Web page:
1887. Like many another successful man, he had to make
his own way in college. That entailed hard work not only
during the term but during vacation as well, but he has never
then nor since been accused of being afraid of hard work.
The first year he carried the mail from the post office to the
college at which he earned five dollars per month. The



10 HISTORY AMERICAN NEGRO

following year he reached college too late for his old job, but
there was wood to be cut and hogs to be fed. He was also
book-keeper in the president's office and thus early gained
valuable experience about the business side of college life and
work. Vacation time did not mean rest or play to young
Scott, but an opportunity to earn money for next year's ex-
penses. So he worked as janitor at an office building and at
a local club, and, by his ambition and his willingness to do
more than the mere routine of his job, attracted the attention
of those who were in position to help him. In 1890 he left
Wiley University. For the next three years he was with the
Houston Daily Post and had the unusual experience of doing
actual reportorial work. In 1894, he with others, launched
"The Freeman," which, under his management, became the
most influential paper for colored people in Texas or west of
the Mississippi. At that early day he was able to visualize what
the programme of that other Negro, just then coming into
his own, Booker T. Washington, meant for the race. What
he saw so clearly he proclaimed to his people. In 1897 he was
called from Texas to Tuskegee to become Secretary to Dr.
Washington. Here the man and the opportunity were fairly
met. The atmosphere was congenial, the personal contacts
helpful and inspiring, and the young man responded and grew
to his opportunity so that Dr. Washington before he passed
away bore tliis willing testimony to the helpfulness and ef-
ficiency of Mr. Scott's labors: "For many years now," he
said, "Mr. Scott has served the school with rare fidelity and
zeal and has been to the Princii)al not only a loyal assistant
in every phase of his manifold and frequently trying duties,
but has proved a valuable personal friend and counsellor in
matters of the most delicate nature, exhibiting in emergencies
a quality of judgment and diplomatic calmness seldom found
ill men of even riper maturity and more extended experience."

For twenty years, since 1901, he has lieen Secretary of the
National Negro Business League and has had as much or
more than any other living man to do with the growth and
progress of that splendid organization.

In 1912 it was seen by the Trustees of Tuskegee that his
grasp of affairs and intimate knowledge of conditions made
him the logical man for Secretary of that great institution.
He was elected and served till 1919.



WASHINGTON, D. ('. EDITION 11

During the administration of President Taft, Mr. Scott was
made a member of the American Commission to Liberia and
visited tliat republic. His books, "Is Liberia Worth Saving?",
is recognized as an authoritative word on that country.

With such a record of accomplishment back of him, it is
not strange that when, in 1917, the administration cast about
for a man for special assistant to the Secretary of War to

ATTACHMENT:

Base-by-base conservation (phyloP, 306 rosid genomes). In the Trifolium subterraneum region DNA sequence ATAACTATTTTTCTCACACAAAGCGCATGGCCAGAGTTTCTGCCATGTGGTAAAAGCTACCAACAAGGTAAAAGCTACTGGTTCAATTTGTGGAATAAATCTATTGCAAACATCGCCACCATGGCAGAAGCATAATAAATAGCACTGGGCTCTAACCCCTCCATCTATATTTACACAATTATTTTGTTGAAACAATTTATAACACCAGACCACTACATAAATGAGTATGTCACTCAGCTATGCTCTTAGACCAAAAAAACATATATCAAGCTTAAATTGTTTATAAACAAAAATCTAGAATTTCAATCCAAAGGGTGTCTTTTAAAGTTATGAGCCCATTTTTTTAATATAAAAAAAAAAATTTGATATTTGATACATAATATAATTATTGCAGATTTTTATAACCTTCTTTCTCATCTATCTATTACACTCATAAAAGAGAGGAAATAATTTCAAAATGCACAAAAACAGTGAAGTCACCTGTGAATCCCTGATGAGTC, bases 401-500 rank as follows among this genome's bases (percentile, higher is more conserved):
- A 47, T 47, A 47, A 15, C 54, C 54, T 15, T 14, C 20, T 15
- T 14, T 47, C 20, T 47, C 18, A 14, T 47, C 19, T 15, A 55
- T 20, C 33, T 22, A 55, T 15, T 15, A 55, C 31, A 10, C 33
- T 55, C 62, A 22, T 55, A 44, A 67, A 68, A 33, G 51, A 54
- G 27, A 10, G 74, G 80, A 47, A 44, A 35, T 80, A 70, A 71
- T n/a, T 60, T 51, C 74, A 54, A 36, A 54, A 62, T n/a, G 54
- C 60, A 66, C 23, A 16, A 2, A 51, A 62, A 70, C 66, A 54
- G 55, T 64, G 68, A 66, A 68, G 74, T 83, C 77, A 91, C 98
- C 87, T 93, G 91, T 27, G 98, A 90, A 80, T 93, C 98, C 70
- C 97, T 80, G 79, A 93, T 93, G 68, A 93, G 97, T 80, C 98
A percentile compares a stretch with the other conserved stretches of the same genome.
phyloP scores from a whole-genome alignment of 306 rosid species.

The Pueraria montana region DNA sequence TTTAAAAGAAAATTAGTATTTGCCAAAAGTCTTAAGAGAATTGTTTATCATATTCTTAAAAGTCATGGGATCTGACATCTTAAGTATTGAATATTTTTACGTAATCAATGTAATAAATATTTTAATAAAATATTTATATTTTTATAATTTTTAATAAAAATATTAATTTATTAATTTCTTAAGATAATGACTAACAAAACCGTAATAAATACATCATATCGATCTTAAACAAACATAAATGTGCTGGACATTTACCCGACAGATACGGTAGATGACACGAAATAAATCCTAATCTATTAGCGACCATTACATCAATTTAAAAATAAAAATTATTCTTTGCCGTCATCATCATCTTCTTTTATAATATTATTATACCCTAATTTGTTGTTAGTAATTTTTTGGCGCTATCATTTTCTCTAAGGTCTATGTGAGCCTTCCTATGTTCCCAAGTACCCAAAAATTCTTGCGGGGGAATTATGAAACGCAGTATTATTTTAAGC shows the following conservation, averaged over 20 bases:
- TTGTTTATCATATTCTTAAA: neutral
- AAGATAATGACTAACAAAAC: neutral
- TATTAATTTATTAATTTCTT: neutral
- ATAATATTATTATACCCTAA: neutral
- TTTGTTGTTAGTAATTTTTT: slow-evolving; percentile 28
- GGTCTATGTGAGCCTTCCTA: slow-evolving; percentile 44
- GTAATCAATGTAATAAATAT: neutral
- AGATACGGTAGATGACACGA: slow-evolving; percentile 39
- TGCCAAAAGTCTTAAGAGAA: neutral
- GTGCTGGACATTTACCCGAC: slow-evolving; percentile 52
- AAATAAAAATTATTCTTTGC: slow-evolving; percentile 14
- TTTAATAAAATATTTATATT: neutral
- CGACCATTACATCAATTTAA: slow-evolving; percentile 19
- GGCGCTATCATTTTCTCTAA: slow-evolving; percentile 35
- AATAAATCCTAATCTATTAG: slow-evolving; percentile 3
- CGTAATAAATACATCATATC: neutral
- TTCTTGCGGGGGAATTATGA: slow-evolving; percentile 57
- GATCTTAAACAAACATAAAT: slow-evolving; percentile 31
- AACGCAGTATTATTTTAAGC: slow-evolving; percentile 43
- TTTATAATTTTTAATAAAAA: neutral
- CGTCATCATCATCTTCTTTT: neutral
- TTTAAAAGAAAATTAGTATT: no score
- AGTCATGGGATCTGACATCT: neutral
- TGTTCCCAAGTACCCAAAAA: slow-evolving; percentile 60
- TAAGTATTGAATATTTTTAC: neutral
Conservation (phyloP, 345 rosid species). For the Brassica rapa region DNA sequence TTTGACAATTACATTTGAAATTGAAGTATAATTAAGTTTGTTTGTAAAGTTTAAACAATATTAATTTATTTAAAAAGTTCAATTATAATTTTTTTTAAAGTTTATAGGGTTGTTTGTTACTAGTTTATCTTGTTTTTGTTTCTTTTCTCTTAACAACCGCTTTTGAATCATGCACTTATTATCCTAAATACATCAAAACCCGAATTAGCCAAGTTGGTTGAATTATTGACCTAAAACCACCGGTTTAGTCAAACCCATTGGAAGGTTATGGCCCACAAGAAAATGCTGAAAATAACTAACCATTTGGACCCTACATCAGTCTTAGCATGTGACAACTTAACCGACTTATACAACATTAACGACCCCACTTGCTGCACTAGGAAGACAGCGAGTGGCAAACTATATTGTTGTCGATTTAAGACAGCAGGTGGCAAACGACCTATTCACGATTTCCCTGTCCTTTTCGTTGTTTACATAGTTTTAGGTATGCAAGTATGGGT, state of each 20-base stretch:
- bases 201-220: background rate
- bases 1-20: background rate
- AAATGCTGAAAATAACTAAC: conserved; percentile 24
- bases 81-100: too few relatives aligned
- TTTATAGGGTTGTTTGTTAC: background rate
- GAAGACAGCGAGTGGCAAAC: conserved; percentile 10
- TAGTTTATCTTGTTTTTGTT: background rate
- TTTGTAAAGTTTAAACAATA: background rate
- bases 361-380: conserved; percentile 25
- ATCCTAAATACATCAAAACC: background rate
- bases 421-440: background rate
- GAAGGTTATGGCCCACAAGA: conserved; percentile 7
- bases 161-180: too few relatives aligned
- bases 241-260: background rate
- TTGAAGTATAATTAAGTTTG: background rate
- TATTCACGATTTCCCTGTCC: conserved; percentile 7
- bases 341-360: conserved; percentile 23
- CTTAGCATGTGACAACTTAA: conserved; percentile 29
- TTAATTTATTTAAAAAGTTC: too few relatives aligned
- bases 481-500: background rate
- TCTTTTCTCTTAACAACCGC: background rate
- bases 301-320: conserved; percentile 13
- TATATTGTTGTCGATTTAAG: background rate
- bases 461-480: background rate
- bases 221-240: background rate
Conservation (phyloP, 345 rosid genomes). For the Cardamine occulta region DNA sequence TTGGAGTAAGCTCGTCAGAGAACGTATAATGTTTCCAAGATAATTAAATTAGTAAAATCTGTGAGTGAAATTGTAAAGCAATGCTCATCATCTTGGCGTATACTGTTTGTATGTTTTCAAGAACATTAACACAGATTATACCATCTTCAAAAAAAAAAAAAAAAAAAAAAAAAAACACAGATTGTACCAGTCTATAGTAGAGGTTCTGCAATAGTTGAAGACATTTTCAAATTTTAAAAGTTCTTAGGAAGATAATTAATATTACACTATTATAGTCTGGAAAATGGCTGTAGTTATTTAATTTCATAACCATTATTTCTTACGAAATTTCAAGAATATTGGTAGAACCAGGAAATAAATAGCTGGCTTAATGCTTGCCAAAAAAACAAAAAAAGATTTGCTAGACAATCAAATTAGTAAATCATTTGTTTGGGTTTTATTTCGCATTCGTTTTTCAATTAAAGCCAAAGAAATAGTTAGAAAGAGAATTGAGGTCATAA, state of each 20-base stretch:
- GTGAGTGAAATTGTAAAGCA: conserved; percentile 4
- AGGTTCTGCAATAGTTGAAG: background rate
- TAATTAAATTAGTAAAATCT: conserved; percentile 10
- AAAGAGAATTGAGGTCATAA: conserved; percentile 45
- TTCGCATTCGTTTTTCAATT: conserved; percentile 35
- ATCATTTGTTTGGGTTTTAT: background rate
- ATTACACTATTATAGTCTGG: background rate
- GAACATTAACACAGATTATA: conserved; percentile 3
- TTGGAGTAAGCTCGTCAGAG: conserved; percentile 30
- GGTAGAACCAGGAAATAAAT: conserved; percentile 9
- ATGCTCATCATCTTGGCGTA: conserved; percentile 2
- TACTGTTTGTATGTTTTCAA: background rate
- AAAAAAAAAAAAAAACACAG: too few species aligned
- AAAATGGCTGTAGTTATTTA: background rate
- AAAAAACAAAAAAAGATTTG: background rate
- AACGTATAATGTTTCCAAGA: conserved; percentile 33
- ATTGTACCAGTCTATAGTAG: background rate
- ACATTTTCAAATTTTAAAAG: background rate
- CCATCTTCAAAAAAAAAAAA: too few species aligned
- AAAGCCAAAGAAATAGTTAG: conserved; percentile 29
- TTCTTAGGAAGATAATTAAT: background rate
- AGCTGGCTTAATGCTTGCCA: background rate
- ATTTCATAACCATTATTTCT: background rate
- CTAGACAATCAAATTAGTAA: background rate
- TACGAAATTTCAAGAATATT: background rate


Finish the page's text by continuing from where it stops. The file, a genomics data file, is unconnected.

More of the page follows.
advise in matters affecting Negro soldiers, that Mr. Scott was
selected. The appointment was made on October 5, 1917,
and Mr. Scott at once assumed the duties of his position the
like of which no other colored man in America had ever held.
It is gratifying to note that the appointment was generally
approved by both races. The story of what he did in this
important and unique position during nearly two years identi-
ty with the War Department, and what the Negro soldier did
in the camp and in the field is modestly told and with fine
restraint in his "History of the American Negro in the World
AVar." This book is the most important contribution to the
historical literature of the war as it relates to the Negro.

After the war he declined numerous business propositions
presented to him. He did however accept the Secretary-
Treasurership of Howard University, Washington, D. C, where
his splendid native ability, coupled with his varied experience
and his clear understanding of race relations over the whole
country, enable his to serve the institution and the race in
a large way.

He collaborated with Dr. Washington in the preparation
of "Tuskepee and its People," and with Mr. Lyman Beecher
StoAve in "Booker T. Washington, Builder of a Civilization."
This latter book appeared in 1916. He has made numerous
contributions to the newspapers and magazines from time to
time.

On April 14, 1897, Dr. Scott was married to Miss Eleonora
J. Baker of Houston, Texas. Mrs. Scott was educated in
the schools of Texas. They have five children. Their names
are Emmett J., Jr., Evelyn B., Clarissa Mae, Lenora and
Horace. In politics, Dr. Scott is a Republican. He belongs
to the Methodist Church and is a Mason.

He is forceful and effective as a public speaker, quiet and
dignified in his work, and possesses a manner that inspires
confidence and co-operation.



THOMAS JACOB BROWN

The Protestant Episcopal church, measured by the number
of its communicants among the colored people, would be called
one of the smaller denominations. In the quality and charac-
ter of its leadership, however, it is second to none. One of
the strong men of the denomination is Rev. Thomas Jacob
Brown, A. B, B. D, Rector of St. Lukes Protestant Episcopal
Church of Washington, D. C. Dr. Brown is a native of
Columbia, S. C, where he was born Aug. 15, 18G5, only a few
months after emancipation had become an accomplished fact.
His father, Joseph Brown was a farmer, his mother's maiden
name was Nellie Wallace. Both the paternal and maternal
grand-parents were white men.

Young Brown laid the foundation of his education at the
Howard School at Columbia and passed from there to St.
Augustine School, Raliegh, X. C, for two years. He attended
St. Stephen's College, Annandale-on-the-Hudson, N. Y. five
years completing the course in 1890. He did his theological
work at the Seabury Divinity School, Faribault, Minn., where
he won the B. D. degree in 1893. Inspired by simple faith